2. Support a culture of justice and equity by distributing resources in representative fashion for the benefit of all communities, and by creating a “national learning community” for allies for social justice.
  3. Redeem democracy with creativity by integrating arts modalities into political dialogue and democratic decision-making processes, and organizing hackathons aimed at designing political reforms.
  4. Reform the culture of punishment by adopting Campaign Zero’s ten-point policy platform, supporting prison arts programs, and creating art that spreads awareness of related issues and potential solutions among the broader public.
  5. Invest in belonging and cultural citizenship by encouraging governments and private institutions to adopt a “policy on belonging,” supporting long-term artists’ residencies at the neighborhood level, supporting community arts centers, and repurposing disused and underused spaces for creative activities.
  6. Integrate community cultural development and the work of artists into all social programs affecting culture. In addition to direct involvement of artists, “Standing” advocates developing curricula for explaining the value of artists to professionals in “community building, social service, and public policy” settings.
  7. Support artistic response to artistic and natural cultural emergencies by promoting the value of arts-based interventions in crisis situations, offering training to artists to provide these services, and integrating artists into emergency planning processes.
  8. Adopt a cultural impact study in communities where physical developments are planned that might disrupt the existing cultural fabric.
  9. Reconceive education to support creativity’s central role by advocating for arts integration at the national and local levels, bringing teaching artists into schools, and training artists to work in educational settings.
  10. Adopt a basic income grant at the federal and state levels to increase the social safety net for artists and everyone else.

Since most of the proposals require (in some cases substantial) new resources, “Standing” offers several ideas for how those resources might be acquired, including a tax on media advertising, a “Robin Hood tax” on bank transactions, a Creative Breakthrough Fund that functions as a kind of venture philanthropy resource for arts-based social innovation, and social impact bonds in which private investors pay for the success of social programs that would otherwise be sponsored by local governments.

While these proposals cover a lot of ground, they vary widely in quality. To me, the standout is the Cultural Impact Study, which could easily be implemented as a smart add-on to any creative placemaking project. Modeled after the environmental impact statements that have gained wide adoption nationally, the USDAC has gone so far as to include a template resolution for a Cultural Impact Study in an appendix to the platform that could be deployed in a local government or other context. The Creative Breakthrough Fund is likewise a strong idea with immediate potential for application.

By contrast, some of the other proposals seem to take the value of citizen artists on faith in a huge range of contexts. It could be true, for example, that “artistic response” to natural disasters and other civic emergencies is sufficiently effective in healing trauma to warrant the kind of scaling up that the USDAC calls for, but we’re not given much guidance for why we should believe that’s the case. And the notion of employing/deploying artists to liven up public hearings and other administrative functions of government sounds like it could be disastrous as easily as it could be great. Indeed, these ideas are symptomatic of an odd myopia in the USDAC’s vision of success: despite the incredibly broad problem space created by its wide-ranging definition of culture as all human activity, the solutions it proposes are nearly all rooted in artistic practice. By its logic, systemic ills like racism and environmental injustice not only can be solved by citizen artists, they won’t be solved without them.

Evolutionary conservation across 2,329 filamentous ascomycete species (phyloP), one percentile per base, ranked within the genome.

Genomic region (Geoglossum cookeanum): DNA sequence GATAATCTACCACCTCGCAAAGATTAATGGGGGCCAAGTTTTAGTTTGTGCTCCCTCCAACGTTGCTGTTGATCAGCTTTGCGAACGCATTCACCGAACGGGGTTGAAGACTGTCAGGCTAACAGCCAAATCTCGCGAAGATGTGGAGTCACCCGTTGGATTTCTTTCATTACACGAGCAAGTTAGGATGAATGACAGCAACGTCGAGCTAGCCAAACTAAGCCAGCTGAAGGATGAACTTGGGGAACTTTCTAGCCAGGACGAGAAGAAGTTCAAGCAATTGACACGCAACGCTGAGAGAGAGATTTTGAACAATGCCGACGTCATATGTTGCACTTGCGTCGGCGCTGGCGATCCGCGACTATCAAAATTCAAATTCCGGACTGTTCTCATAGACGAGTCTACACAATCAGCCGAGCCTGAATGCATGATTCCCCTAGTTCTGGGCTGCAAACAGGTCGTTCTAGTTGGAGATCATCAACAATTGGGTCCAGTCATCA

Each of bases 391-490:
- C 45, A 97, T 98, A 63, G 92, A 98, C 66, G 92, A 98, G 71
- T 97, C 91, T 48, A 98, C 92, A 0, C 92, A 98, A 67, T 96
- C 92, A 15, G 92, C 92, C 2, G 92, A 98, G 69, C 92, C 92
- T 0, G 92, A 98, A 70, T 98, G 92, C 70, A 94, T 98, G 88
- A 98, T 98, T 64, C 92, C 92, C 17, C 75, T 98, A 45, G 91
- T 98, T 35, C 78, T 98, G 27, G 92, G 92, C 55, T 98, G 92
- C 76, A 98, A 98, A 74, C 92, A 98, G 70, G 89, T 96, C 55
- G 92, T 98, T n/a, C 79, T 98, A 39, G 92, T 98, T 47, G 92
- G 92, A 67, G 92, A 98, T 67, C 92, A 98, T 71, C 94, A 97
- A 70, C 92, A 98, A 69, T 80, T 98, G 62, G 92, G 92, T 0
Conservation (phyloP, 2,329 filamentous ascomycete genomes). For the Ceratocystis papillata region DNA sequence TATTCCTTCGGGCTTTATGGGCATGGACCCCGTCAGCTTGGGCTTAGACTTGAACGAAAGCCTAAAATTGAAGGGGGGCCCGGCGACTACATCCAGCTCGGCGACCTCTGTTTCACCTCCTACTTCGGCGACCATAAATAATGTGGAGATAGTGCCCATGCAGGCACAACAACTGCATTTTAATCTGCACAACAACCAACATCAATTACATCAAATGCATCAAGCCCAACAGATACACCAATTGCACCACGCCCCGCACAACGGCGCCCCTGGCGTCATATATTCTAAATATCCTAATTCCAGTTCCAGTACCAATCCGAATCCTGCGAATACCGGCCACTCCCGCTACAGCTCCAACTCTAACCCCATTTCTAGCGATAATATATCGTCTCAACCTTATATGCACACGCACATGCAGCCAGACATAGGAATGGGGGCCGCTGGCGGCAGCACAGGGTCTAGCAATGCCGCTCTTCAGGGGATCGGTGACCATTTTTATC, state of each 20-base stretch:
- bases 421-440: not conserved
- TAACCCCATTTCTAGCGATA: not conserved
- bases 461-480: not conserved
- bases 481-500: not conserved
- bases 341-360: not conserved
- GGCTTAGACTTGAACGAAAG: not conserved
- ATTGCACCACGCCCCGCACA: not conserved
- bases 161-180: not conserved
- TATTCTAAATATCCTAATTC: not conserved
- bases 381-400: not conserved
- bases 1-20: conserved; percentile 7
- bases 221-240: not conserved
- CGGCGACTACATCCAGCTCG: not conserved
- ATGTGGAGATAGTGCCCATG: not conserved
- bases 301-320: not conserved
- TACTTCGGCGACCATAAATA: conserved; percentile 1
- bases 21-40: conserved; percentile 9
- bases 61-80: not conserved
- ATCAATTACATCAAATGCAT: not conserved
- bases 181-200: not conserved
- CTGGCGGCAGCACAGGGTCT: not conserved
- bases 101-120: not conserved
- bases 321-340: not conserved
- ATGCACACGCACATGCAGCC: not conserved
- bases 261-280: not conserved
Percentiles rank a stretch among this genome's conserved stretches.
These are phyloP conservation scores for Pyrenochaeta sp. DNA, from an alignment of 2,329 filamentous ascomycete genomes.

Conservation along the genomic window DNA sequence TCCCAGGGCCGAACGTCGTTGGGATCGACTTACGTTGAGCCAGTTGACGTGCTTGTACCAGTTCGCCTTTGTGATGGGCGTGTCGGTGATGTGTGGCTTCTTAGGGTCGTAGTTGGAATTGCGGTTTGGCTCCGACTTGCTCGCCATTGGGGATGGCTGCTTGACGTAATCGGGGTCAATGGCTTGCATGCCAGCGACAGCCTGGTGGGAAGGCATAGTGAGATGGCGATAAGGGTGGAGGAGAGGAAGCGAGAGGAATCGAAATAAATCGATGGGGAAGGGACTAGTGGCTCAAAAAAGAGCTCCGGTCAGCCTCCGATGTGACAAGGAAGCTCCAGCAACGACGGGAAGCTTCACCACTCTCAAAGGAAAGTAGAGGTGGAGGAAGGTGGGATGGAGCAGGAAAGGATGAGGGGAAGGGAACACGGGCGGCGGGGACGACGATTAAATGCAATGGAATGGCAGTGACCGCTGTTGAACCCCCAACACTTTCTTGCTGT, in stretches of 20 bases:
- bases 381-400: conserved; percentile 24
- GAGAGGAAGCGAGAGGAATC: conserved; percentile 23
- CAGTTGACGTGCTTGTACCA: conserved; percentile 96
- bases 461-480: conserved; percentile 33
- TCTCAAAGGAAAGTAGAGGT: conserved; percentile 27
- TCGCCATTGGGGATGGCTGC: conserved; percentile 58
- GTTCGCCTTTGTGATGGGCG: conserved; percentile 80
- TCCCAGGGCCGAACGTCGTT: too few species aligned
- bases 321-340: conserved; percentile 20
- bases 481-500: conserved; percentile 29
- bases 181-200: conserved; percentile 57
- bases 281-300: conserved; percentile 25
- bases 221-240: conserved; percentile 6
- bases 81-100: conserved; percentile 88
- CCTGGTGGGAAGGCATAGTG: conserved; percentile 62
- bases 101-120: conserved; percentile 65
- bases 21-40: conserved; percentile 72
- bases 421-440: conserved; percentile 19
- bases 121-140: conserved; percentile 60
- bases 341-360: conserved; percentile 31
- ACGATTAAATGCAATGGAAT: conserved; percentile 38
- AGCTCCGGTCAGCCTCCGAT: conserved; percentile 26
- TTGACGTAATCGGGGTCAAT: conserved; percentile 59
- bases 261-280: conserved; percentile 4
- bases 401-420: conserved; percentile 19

That said, the platform is not completely dogmatic in this respect and admirably draws upon other policy agendas where appropriate, most notably by embracing Universal Basic Income and Campaign Zero’s policing reform agenda. I likewise appreciate another aspect of the platform’s general construction: it assumes very little new legislation or cooperative action at the level of the federal government, which could have easily made the proposals moot in an era of partisan gridlock and Presidential hostility to the little infrastructure that does exist.

“Standing for Cultural Democracy” well epitomizes both the value and the limitations of the USDAC’s participatory approach to policy development. As a standalone document, the uneven quality is a distraction, and at times it comes across as overly optimistic about the value of integrating arts-based approaches into contexts and spaces where they’re not usually seen. And my questions around the degree to which the process accurately represents the aggregate desires of the people, participants and non-participants alike, put a damper on the enthusiasm I would otherwise have for its innovative approach.

Still, I have to say that I am glad an organization like the U.S. Department of Arts and Culture exists. If we think about the role of the USDAC within the larger ecosystem of analysis, dialogue, and thought leadership around cultural policy, its added value becomes much clearer. The USDAC’s broad definitions of culture and cultural policy, despite stretching the boundaries of usefulness on their own terms, offer a desperately needed counterbalance to the professional nonprofit arts sector’s bias toward looking after the interests of specific institutions and art forms. Its welcome-all-comers engagement strategy helps to establish the relevance of cultural policy with a potentially greater and far more diverse audience than any traditional think tank or foundation-commissioned white paper will ever reach. And even if most of the actual ideas in “Standing for Cultural Democracy” turn out to be dead ends, that hardly matters if the remaining ones offer real potential for impact.

It would be interesting to think how the USDAC’s creative, brainstorming-driven approach can be deployed within that larger ecosystem to the maximum benefit of all. “Standing” offers ideas for how to improve the world without a whole lot of evidence to back them up; others (like Createquity) wait for evidence to arrive and may leave promising ideas on the table in the meantime. As with Y Combinator’s basic income pilot with 100 Oakland residents, an environment where generative cultural policy proposals can be tested and evaluated before receiving a wider rollout could give us the best of both worlds. Combining the kind of creative energy and willingness to think outside the box demonstrated by the USDAC with an appropriate degree of skepticism and open-mindedness around treasured assumptions sounds to me like an ideal way to develop any kind of policy.